Political pressure groups and leaders:NA
International organization participation:BIS, CE, CEI, EBRD, FAO, G-77, IAEA, IBRD, ICAO, ICCt, IDA, IFAD, IFC, IFRCS, ILO, IMF, IMO, Interpol, IOC, IOM (observer), ISO, ITU, MIGA, MONUC, NAM (guest), OAS (observer), OIC (observer), OPCW, OSCE, UN, UNCTAD, UNESCO, UNIDO, UNMEE, UPU, WHO, WIPO, WMO, WToO, WTO (observer)
Flag description:a wide medium blue vertical band on the fly side with a yellow isosceles triangle abutting the band and the top of the flag; the remainder of the flag is medium blue with seven full five-pointed white stars and two half stars top and bottom along the hypotenuse of the triangle
EconomyTop
Economy - overview:Bosnia and Herzegovina ranked next to Macedonia as the poorest republic in the old Yugoslav federation. Although agriculture is almost all in private hands, farms are small and inefficient, and the republic traditionally is a net importer of food. Industry has been greatly overstaffed, one reflection of the socialist economic structure of Yugoslavia. TITO had pushed the development of military industries in the republic with the result that Bosnia hosted a number of Yugoslavia's defense plants. The interethnic warfare in Bosnia caused production to plummet by 80% from 1992 to 1995 and unemployment to soar. With an uneasy peace in place, output recovered in 1996-99 at high percentage rates from a low base; but output growth slowed in 2000-02. Part of the lag in output was made up in 2003-2004. National-level statistics are limited and do not capture the large share of black market activity. The konvertibilna marka (convertible mark or BAM)- the national currency introduced in 1998 - is now pegged to the euro, and the Central Bank of Bosnia and Herzegovina has dramatically increased its reserve holdings. Implementation of privatization, however, has been slow, and local entities only reluctantly support national-level institutions. Banking reform accelerated in 2001 as all the Communist-era payments bureaus were shut down. A sizeable current account deficit and high unemployment rate remain the two most serious economic problems. The country receives substantial amounts of reconstruction assistance and humanitarian aid from the international community but will have to prepare for an era of declining assistance.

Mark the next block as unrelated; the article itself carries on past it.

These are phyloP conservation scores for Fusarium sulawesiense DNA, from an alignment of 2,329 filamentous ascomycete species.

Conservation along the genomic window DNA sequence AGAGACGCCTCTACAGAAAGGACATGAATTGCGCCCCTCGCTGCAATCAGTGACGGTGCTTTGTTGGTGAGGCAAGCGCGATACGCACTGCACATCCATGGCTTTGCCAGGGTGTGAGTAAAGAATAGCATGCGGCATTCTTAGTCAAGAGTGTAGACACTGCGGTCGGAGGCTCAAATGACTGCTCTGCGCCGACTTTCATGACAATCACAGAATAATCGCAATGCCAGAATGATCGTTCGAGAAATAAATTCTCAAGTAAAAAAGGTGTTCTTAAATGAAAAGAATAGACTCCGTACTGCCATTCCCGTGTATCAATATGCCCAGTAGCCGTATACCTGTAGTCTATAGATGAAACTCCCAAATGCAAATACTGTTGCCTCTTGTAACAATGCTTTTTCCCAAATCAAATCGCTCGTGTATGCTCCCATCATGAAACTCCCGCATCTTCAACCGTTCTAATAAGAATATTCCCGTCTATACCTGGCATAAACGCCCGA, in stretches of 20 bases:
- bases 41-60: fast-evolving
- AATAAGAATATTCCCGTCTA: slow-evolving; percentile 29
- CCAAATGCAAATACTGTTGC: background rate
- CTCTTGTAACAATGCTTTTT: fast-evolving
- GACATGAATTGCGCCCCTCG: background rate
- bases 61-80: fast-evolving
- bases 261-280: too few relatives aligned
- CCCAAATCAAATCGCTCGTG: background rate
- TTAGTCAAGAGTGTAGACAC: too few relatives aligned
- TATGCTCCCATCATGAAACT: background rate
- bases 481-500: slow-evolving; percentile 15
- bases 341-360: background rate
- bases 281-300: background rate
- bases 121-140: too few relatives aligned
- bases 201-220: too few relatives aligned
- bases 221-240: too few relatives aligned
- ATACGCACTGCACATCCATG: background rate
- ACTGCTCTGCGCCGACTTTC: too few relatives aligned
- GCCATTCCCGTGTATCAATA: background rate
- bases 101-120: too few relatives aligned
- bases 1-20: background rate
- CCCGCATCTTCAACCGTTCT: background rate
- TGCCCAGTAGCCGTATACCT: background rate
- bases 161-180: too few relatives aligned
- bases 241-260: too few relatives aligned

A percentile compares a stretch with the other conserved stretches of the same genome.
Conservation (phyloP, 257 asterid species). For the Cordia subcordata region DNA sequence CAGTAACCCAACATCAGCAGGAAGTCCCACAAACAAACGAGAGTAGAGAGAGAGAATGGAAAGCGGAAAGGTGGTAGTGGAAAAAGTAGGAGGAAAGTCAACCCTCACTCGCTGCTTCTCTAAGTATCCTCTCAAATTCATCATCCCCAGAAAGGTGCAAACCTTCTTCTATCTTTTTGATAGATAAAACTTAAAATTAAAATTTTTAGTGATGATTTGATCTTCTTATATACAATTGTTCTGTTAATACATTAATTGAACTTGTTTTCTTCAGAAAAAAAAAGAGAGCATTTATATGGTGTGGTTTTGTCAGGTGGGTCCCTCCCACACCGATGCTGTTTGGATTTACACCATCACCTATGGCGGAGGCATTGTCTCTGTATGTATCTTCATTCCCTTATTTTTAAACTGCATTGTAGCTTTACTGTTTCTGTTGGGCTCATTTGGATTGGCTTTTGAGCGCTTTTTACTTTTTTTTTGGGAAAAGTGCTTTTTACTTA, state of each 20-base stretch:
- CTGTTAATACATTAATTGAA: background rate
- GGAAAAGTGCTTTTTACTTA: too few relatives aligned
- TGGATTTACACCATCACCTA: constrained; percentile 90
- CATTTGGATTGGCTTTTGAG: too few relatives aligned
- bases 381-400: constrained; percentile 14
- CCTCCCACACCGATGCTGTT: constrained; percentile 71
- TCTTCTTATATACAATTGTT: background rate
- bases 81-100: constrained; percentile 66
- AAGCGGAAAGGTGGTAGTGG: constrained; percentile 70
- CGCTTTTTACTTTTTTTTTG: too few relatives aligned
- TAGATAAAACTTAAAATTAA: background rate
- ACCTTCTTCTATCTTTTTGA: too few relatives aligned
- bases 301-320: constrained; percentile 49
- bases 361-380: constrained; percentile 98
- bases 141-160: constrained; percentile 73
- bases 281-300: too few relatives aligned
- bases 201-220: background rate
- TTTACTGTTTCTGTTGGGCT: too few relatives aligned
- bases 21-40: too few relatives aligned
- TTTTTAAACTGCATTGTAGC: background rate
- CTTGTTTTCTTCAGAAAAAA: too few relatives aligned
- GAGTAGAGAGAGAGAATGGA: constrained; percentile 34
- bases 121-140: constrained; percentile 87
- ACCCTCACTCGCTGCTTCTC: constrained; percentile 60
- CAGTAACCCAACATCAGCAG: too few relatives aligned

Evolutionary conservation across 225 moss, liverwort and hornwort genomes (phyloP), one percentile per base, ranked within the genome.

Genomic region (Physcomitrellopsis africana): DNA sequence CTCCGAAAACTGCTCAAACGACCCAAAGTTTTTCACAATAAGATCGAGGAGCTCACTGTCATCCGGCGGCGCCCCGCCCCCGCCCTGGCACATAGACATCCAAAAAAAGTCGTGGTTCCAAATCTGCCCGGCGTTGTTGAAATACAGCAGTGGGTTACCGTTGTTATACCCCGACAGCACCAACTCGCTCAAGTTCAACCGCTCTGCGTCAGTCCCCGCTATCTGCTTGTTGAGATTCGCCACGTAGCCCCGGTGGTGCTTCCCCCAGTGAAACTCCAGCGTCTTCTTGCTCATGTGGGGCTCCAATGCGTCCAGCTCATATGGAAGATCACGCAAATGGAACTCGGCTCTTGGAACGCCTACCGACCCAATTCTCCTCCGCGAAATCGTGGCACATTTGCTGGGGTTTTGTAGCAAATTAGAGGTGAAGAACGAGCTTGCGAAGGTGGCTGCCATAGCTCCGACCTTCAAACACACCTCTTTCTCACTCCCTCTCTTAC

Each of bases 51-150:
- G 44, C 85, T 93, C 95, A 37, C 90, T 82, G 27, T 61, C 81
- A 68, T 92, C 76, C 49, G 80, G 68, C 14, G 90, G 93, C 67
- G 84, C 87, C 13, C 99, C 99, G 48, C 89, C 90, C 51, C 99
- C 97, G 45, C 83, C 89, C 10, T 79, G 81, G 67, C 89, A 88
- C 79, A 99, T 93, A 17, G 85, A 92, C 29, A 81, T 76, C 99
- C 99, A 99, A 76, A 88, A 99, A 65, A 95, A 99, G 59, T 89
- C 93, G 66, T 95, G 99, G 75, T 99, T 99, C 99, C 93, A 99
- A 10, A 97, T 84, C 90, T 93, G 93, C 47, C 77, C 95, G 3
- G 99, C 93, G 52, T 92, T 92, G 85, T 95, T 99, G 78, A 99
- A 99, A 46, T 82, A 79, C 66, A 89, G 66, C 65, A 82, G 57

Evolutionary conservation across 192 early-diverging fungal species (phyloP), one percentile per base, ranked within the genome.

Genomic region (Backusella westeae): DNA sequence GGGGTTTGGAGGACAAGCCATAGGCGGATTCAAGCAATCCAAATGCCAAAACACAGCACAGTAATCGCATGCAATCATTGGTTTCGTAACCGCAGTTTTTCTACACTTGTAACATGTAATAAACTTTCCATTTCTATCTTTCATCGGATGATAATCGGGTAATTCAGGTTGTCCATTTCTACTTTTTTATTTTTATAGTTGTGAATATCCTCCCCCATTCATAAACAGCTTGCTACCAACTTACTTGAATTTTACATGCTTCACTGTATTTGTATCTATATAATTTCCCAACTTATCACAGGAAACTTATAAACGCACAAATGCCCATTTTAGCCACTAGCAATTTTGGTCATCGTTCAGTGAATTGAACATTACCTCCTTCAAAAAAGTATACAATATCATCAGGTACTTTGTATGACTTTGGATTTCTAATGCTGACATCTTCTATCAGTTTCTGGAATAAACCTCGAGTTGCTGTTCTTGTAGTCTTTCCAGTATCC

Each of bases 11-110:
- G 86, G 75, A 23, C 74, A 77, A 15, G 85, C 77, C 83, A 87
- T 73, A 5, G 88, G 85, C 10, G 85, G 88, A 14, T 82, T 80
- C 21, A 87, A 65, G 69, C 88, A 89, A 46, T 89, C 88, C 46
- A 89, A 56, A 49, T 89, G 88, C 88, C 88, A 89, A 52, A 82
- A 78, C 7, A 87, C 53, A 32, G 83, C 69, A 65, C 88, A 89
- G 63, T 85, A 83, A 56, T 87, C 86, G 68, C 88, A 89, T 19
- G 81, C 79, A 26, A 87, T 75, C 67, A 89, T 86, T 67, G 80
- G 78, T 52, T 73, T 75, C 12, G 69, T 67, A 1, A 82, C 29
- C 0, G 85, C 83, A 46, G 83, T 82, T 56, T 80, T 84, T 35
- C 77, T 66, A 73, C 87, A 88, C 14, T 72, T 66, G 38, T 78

GDP:purchasing power parity - $26.21 billion (2004 est.)
GDP - real growth rate:5% (2004 est.)
GDP - per capita:purchasing power parity - $6,500 (2004 est.)
GDP - composition by sector:agriculture: 14.2%
industry: 30.8%
services: 55% (2002)